Figures 2 and 3 show effect modification by ozone or PM10 for each age group for all cities and separately for Mediterranean and North-Continental cities. For all causes of death, the effect of heat waves on mortality was larger among the elderly. For all cities combined, the strongest interaction between ozone and heat waves was for the age group 75–84 years, among whom the estimated increase in daily deaths during heat wave episodes was 54% higher on high compared with low ozone days. For PM10, there was interaction with heat waves for both the 75–84 year and the 85+ year age groups; the corresponding increase in total daily number of deaths during heat wave episodes, on high versus low PM10 days, was 36% and 106%, respectively. The pattern of associations was the same for CVD mortality as for total mortality. Modification pattern of the heat wave effects on respiratory mortality during low and high pollution days was not consistent, although the effect of heat waves on respiratory mortality is larger than on other causes of death. The pattern of associations in Mediterranean and North-Continental cities was comparable, although more pronounced in the latter.
The number of deaths from cerebrovascular causes was small, and so we assessed interaction only for all ages (not by age groups). There was no statistically significant interaction, although the effects of a heat wave were somewhat larger on high ozone and high PM10 days (data not shown).
Modification of the effect of heat waves by ozone and PM10 was also assessed in relation to duration of the heat wave. There were increased heat wave effects with increased pollution levels for both long- and short-duration heat wave events (eTable 2, https://links.lww.com/EDE/A660), although these estimates are less stable. Interaction in both long- and short-duration heat waves was more evident in the North-Continental cities, whereas a less consistent pattern was found in the Mediterranean cities. Heat wave effects did not differ systematically by concentration of NO2, SO2, and CO (data not shown).
The EuroHEAT project is the first multicity project in Europe to assess heat wave effects on mortality using a common definition for heat wave and a standardized analysis protocol.30 Our definition of heat waves took into account meteorologic variables, physiologic responses to heat, and duration and intensity of the heat wave. To our knowledge, this is the first attempt to estimate modification of heat wave (not temperature) effects on mortality by air pollutants.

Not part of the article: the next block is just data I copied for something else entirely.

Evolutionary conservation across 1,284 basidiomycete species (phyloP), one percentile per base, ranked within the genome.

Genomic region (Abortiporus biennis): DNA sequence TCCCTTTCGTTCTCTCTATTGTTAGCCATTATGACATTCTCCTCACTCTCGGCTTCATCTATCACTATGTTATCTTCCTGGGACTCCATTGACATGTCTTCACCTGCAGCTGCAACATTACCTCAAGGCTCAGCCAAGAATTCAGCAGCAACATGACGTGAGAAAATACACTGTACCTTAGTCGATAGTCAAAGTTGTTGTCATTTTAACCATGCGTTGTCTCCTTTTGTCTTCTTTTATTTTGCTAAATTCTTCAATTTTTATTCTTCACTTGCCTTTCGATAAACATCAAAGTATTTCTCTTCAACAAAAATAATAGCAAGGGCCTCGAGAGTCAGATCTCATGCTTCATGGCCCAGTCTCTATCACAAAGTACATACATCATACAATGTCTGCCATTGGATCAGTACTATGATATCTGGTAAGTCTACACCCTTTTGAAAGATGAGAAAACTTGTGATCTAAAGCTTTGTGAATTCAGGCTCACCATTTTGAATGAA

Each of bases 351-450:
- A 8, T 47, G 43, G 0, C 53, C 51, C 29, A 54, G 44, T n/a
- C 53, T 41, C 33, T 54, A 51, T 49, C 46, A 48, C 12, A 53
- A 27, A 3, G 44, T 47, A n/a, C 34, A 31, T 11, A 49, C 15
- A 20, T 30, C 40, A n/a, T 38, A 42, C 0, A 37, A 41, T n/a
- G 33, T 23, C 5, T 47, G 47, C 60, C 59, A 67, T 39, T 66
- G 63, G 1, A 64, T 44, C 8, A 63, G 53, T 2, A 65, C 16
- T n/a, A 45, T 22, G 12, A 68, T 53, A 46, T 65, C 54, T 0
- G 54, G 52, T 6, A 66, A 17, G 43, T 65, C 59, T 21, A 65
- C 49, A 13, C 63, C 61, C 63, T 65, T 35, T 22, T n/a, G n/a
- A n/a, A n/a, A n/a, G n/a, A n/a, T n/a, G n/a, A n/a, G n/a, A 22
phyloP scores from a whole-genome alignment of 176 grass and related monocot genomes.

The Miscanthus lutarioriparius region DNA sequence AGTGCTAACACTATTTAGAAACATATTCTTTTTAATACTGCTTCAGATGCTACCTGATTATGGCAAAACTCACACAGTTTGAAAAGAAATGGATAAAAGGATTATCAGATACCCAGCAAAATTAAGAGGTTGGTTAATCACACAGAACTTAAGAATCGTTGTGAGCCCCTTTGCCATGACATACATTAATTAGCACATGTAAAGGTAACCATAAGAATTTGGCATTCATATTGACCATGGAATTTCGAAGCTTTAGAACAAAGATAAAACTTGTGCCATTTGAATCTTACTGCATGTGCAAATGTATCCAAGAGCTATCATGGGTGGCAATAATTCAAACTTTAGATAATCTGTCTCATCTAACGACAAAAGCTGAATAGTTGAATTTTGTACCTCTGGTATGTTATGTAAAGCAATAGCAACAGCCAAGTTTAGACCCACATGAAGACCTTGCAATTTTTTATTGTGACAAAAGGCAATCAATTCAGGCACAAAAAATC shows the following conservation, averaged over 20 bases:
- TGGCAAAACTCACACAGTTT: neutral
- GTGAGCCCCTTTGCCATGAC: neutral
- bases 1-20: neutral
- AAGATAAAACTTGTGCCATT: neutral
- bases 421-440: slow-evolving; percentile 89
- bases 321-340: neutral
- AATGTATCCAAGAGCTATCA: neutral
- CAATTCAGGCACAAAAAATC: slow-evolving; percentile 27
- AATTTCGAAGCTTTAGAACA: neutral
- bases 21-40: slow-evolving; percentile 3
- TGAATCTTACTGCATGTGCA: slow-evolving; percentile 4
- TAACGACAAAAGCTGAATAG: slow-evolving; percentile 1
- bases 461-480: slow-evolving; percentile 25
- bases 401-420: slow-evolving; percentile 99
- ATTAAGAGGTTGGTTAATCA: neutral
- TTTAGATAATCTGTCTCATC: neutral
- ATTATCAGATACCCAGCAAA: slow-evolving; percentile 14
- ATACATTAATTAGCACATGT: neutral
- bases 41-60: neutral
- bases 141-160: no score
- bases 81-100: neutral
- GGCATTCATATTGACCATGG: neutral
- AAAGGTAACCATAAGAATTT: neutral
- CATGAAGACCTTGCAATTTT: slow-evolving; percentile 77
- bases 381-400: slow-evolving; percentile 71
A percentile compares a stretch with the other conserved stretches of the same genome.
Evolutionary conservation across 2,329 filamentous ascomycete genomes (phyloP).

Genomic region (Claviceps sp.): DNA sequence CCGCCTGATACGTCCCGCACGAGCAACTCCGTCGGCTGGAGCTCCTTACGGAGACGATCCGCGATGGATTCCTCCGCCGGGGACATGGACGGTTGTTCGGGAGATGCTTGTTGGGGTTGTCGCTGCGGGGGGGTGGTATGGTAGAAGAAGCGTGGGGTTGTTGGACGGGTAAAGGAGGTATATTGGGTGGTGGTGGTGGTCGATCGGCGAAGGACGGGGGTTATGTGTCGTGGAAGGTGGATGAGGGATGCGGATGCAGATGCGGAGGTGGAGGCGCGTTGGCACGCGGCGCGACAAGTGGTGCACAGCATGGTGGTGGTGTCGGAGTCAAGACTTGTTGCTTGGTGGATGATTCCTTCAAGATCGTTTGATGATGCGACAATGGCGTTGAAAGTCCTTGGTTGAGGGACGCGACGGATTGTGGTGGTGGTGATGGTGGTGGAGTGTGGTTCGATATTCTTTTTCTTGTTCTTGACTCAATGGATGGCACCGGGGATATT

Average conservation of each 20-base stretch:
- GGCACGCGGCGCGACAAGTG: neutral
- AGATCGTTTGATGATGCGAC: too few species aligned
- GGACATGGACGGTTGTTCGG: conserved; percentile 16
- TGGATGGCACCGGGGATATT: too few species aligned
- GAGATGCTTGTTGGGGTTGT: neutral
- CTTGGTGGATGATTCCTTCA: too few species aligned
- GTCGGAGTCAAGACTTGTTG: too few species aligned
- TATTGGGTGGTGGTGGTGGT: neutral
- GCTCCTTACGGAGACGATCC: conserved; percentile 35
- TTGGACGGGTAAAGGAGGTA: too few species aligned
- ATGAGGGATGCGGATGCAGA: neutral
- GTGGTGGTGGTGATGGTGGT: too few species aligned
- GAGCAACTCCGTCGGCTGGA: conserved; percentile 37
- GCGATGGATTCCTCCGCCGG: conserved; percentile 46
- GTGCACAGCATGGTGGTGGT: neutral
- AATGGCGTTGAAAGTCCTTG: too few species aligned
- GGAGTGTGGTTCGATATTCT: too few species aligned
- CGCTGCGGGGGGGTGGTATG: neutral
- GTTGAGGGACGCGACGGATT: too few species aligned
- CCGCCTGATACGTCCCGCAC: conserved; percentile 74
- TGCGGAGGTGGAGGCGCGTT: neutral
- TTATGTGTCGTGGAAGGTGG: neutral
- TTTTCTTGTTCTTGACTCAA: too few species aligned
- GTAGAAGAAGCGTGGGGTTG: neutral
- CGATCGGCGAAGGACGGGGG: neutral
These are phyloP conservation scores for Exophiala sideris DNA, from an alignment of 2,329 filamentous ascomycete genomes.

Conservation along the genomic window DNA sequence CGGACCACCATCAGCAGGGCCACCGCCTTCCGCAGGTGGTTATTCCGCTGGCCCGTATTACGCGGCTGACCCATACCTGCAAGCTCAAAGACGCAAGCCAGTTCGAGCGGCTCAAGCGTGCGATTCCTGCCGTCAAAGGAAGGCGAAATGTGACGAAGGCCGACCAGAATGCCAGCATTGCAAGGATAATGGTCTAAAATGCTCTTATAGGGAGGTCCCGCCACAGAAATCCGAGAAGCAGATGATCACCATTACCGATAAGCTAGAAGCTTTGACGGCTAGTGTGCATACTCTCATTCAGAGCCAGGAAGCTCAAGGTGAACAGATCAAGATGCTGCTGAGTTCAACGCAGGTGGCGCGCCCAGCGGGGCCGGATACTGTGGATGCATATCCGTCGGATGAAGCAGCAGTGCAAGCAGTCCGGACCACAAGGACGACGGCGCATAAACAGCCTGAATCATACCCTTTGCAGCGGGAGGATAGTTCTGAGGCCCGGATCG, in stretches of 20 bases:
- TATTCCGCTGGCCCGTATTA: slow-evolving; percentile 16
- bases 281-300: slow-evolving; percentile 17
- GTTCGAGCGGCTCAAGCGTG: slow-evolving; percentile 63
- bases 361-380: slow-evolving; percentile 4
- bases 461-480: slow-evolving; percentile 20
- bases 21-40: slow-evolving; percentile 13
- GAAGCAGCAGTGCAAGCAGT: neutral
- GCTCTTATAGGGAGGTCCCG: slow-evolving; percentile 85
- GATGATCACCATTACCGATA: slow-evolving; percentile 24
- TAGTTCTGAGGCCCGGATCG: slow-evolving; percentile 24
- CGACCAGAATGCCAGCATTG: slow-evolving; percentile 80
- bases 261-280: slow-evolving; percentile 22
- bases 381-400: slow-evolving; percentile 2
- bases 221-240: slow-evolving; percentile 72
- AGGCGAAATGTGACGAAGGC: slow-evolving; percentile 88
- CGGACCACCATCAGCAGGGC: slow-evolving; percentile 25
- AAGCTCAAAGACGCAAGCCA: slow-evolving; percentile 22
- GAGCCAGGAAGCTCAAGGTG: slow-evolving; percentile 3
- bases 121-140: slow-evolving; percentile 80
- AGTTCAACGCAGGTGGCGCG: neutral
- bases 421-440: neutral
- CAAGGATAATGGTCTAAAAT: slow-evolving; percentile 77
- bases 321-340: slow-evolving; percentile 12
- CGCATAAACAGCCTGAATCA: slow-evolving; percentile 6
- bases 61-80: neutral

Our results provide evidence of effect modification. Specifically, on high ozone and high PM10 days, we observed stronger heat wave effects on total and cardiovascular mortality, especially among the elderly. These findings are consistent with those reported by Katsouyanni et al,16 who found evidence for synergy of very high temperatures and various air pollutants; by Sartor et al,34 who found evidence of interaction between ozone and temperature at least in the highest temperature ranges; by Parodi et al,35 who found a synergistic effect between ozone and temperature for CVD mortality, especially among the elderly; by Ren et al,26 who also reported a positive interaction of ozone and temperature on CVD mortality; and by Ren et al,14 who identified a synergistic effect on heart rate variability during the summer period. In addition, our results are consistent with the positive PM-temperature interaction reported by Roberts,36 Ren et al,25 Qian et al,23 and Stafoggia et al22—all concerning total and CVD mortality in various parts of the world. Mohr et al20 reported an interaction of temperature and elemental carbon on the number of pediatric emergency asthma visits. However, other studies have reported no synergistic effects: Hales et al28 found no evidence of interaction between PM and temperature on mortality; Basu et al21 reported no interaction between several pollutants and temperature in association with mortality; and Zanobetti and Schwartz19 also found no interaction during the warm season.